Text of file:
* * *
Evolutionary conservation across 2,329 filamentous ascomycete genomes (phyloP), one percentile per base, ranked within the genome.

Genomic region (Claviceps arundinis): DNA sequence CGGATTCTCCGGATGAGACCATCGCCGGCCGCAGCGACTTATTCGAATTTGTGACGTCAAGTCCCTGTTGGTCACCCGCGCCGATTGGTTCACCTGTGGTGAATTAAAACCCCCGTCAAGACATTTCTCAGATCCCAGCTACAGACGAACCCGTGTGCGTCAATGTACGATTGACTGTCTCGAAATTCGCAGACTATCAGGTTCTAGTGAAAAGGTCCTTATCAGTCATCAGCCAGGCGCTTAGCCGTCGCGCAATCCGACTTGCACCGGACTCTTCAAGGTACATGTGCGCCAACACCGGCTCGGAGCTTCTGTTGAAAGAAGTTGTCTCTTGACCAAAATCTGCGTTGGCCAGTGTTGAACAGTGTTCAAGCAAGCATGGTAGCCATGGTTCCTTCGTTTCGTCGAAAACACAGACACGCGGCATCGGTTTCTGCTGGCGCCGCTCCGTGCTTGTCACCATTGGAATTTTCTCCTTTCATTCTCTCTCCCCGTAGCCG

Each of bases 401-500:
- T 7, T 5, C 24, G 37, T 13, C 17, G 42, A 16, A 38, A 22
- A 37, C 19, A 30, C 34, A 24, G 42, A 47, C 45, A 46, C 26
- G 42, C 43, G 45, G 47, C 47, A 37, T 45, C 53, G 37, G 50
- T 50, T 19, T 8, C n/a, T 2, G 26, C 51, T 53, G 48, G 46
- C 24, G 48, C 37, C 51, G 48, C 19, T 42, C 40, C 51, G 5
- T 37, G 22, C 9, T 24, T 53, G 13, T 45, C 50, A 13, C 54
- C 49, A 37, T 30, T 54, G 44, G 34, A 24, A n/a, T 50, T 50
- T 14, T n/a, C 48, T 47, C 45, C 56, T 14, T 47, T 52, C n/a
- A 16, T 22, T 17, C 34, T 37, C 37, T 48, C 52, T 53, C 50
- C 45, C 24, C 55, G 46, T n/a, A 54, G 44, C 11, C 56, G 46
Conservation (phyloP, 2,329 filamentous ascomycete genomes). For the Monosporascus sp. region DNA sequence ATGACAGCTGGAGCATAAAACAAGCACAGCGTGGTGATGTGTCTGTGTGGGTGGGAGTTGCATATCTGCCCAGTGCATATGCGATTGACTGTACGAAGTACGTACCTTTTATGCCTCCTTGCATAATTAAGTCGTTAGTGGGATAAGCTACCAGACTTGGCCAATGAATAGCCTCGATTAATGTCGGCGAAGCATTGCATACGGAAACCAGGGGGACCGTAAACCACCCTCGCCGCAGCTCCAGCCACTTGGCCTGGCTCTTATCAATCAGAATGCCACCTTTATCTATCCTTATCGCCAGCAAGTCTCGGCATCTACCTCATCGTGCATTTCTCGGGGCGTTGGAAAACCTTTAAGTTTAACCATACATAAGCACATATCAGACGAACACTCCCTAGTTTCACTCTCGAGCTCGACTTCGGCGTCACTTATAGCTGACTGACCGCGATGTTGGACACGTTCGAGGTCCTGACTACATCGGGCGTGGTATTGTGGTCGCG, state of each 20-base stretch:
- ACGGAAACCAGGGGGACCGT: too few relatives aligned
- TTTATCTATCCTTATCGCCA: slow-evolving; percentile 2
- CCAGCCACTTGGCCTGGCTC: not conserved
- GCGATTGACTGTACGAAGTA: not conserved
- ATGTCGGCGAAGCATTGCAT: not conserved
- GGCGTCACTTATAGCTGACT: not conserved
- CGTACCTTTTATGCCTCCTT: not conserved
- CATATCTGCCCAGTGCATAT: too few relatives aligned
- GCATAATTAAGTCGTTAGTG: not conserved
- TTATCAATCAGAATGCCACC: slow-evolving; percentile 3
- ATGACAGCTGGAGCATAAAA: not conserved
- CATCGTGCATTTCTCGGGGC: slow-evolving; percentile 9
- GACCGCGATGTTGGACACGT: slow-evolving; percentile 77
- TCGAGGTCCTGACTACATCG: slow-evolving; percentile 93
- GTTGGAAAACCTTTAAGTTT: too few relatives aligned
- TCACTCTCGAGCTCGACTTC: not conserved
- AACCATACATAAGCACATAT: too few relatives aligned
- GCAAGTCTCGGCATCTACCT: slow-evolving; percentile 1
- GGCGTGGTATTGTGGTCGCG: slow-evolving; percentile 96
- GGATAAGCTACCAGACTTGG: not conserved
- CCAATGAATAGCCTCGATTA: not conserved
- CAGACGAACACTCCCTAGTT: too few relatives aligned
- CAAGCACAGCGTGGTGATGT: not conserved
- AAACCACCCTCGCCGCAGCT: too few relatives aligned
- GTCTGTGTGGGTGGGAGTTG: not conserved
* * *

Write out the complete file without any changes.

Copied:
Evolutionary conservation across 2,329 filamentous ascomycete genomes (phyloP), one percentile per base, ranked within the genome.

Genomic region (Claviceps arundinis): DNA sequence CGGATTCTCCGGATGAGACCATCGCCGGCCGCAGCGACTTATTCGAATTTGTGACGTCAAGTCCCTGTTGGTCACCCGCGCCGATTGGTTCACCTGTGGTGAATTAAAACCCCCGTCAAGACATTTCTCAGATCCCAGCTACAGACGAACCCGTGTGCGTCAATGTACGATTGACTGTCTCGAAATTCGCAGACTATCAGGTTCTAGTGAAAAGGTCCTTATCAGTCATCAGCCAGGCGCTTAGCCGTCGCGCAATCCGACTTGCACCGGACTCTTCAAGGTACATGTGCGCCAACACCGGCTCGGAGCTTCTGTTGAAAGAAGTTGTCTCTTGACCAAAATCTGCGTTGGCCAGTGTTGAACAGTGTTCAAGCAAGCATGGTAGCCATGGTTCCTTCGTTTCGTCGAAAACACAGACACGCGGCATCGGTTTCTGCTGGCGCCGCTCCGTGCTTGTCACCATTGGAATTTTCTCCTTTCATTCTCTCTCCCCGTAGCCG

Each of bases 401-500:
- T 7, T 5, C 24, G 37, T 13, C 17, G 42, A 16, A 38, A 22
- A 37, C 19, A 30, C 34, A 24, G 42, A 47, C 45, A 46, C 26
- G 42, C 43, G 45, G 47, C 47, A 37, T 45, C 53, G 37, G 50
- T 50, T 19, T 8, C n/a, T 2, G 26, C 51, T 53, G 48, G 46
- C 24, G 48, C 37, C 51, G 48, C 19, T 42, C 40, C 51, G 5
- T 37, G 22, C 9, T 24, T 53, G 13, T 45, C 50, A 13, C 54
- C 49, A 37, T 30, T 54, G 44, G 34, A 24, A n/a, T 50, T 50
- T 14, T n/a, C 48, T 47, C 45, C 56, T 14, T 47, T 52, C n/a
- A 16, T 22, T 17, C 34, T 37, C 37, T 48, C 52, T 53, C 50
- C 45, C 24, C 55, G 46, T n/a, A 54, G 44, C 11, C 56, G 46
Conservation (phyloP, 2,329 filamentous ascomycete genomes). For the Monosporascus sp. region DNA sequence ATGACAGCTGGAGCATAAAACAAGCACAGCGTGGTGATGTGTCTGTGTGGGTGGGAGTTGCATATCTGCCCAGTGCATATGCGATTGACTGTACGAAGTACGTACCTTTTATGCCTCCTTGCATAATTAAGTCGTTAGTGGGATAAGCTACCAGACTTGGCCAATGAATAGCCTCGATTAATGTCGGCGAAGCATTGCATACGGAAACCAGGGGGACCGTAAACCACCCTCGCCGCAGCTCCAGCCACTTGGCCTGGCTCTTATCAATCAGAATGCCACCTTTATCTATCCTTATCGCCAGCAAGTCTCGGCATCTACCTCATCGTGCATTTCTCGGGGCGTTGGAAAACCTTTAAGTTTAACCATACATAAGCACATATCAGACGAACACTCCCTAGTTTCACTCTCGAGCTCGACTTCGGCGTCACTTATAGCTGACTGACCGCGATGTTGGACACGTTCGAGGTCCTGACTACATCGGGCGTGGTATTGTGGTCGCG, state of each 20-base stretch:
- ACGGAAACCAGGGGGACCGT: too few relatives aligned
- TTTATCTATCCTTATCGCCA: slow-evolving; percentile 2
- CCAGCCACTTGGCCTGGCTC: not conserved
- GCGATTGACTGTACGAAGTA: not conserved
- ATGTCGGCGAAGCATTGCAT: not conserved
- GGCGTCACTTATAGCTGACT: not conserved
- CGTACCTTTTATGCCTCCTT: not conserved
- CATATCTGCCCAGTGCATAT: too few relatives aligned
- GCATAATTAAGTCGTTAGTG: not conserved
- TTATCAATCAGAATGCCACC: slow-evolving; percentile 3
- ATGACAGCTGGAGCATAAAA: not conserved
- CATCGTGCATTTCTCGGGGC: slow-evolving; percentile 9
- GACCGCGATGTTGGACACGT: slow-evolving; percentile 77
- TCGAGGTCCTGACTACATCG: slow-evolving; percentile 93
- GTTGGAAAACCTTTAAGTTT: too few relatives aligned
- TCACTCTCGAGCTCGACTTC: not conserved
- AACCATACATAAGCACATAT: too few relatives aligned
- GCAAGTCTCGGCATCTACCT: slow-evolving; percentile 1
- GGCGTGGTATTGTGGTCGCG: slow-evolving; percentile 96
- GGATAAGCTACCAGACTTGG: not conserved
- CCAATGAATAGCCTCGATTA: not conserved
- CAGACGAACACTCCCTAGTT: too few relatives aligned
- CAAGCACAGCGTGGTGATGT: not conserved
- AAACCACCCTCGCCGCAGCT: too few relatives aligned
- GTCTGTGTGGGTGGGAGTTG: not conserved